Call some major providers, as well as discount providers. Make sure that you are comparing coverage to coverage. This way you will be able to see that you are getting quotes that are comparable to each other. Get quotes and compare which company offers the best value.

Next, ask your friends and relatives about their auto insurance. Do a little research to make sure that customer satisfaction and service are priorities. Sometimes, the auto insurance premium is too cheap to be true. This usually means difficulty getting your claim processed or some other problem. Be sure to verify that the company and/or agent is reputable.

Tips for a lower auto insurance premium

If you are looking for a lower auto insurance premium, here are a couple of tips that can garner you a discount:

  • Have a good credit score.Purchase other products.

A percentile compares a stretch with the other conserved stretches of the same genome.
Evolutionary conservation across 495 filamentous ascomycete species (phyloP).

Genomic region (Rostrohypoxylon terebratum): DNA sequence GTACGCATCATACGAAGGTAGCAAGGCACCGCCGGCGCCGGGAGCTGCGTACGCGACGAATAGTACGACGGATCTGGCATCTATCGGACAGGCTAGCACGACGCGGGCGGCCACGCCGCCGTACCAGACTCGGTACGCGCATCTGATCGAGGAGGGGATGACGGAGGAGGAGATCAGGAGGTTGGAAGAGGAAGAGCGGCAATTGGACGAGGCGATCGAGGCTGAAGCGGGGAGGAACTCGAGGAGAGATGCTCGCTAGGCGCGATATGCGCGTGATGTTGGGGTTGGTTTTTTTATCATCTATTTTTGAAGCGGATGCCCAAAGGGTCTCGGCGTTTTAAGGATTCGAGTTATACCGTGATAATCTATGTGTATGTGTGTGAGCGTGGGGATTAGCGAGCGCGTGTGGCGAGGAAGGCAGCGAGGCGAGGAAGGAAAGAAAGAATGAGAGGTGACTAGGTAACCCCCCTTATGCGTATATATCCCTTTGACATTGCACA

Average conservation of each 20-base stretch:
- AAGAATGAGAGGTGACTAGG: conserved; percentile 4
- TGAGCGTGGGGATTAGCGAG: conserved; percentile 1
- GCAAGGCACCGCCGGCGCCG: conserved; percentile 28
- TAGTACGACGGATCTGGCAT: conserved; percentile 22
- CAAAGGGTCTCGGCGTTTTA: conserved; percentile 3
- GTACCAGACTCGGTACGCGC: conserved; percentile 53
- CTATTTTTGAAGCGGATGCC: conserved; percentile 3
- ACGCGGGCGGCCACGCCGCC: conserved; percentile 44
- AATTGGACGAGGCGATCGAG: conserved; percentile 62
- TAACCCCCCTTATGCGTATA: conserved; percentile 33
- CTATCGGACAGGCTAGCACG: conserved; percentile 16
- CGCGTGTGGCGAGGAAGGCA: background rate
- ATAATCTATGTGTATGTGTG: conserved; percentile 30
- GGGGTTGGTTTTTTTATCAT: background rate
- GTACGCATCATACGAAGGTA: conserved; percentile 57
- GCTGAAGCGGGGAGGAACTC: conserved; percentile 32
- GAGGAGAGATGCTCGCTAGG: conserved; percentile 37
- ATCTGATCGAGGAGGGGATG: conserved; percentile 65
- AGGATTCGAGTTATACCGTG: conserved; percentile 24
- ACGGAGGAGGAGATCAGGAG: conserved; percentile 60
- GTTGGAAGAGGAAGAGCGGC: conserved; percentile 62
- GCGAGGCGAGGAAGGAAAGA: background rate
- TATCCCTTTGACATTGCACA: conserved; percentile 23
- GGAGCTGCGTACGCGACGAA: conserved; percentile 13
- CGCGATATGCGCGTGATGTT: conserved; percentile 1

• Most insurance companies offer a “tri-line” discount if you get homeowner’s/renters and life insurance through the same company.
  • Check your coverage to see if there is something you don’t need.

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Miranda Marquit edits information on debt consolidation for DestroyDebt.com (subscribe to the Destroy Debt RSS feed). She also writes on personal finances for YieldingWealth.com (subscribe to the Yielding Wealth RSS feed).

[tags]auto, car, company, coverage, credit, discount, guest post, insurance, liability, premium, quotes[/tags]

About the author

Ron Haynes has written 1003 articles on The Wisdom Journal.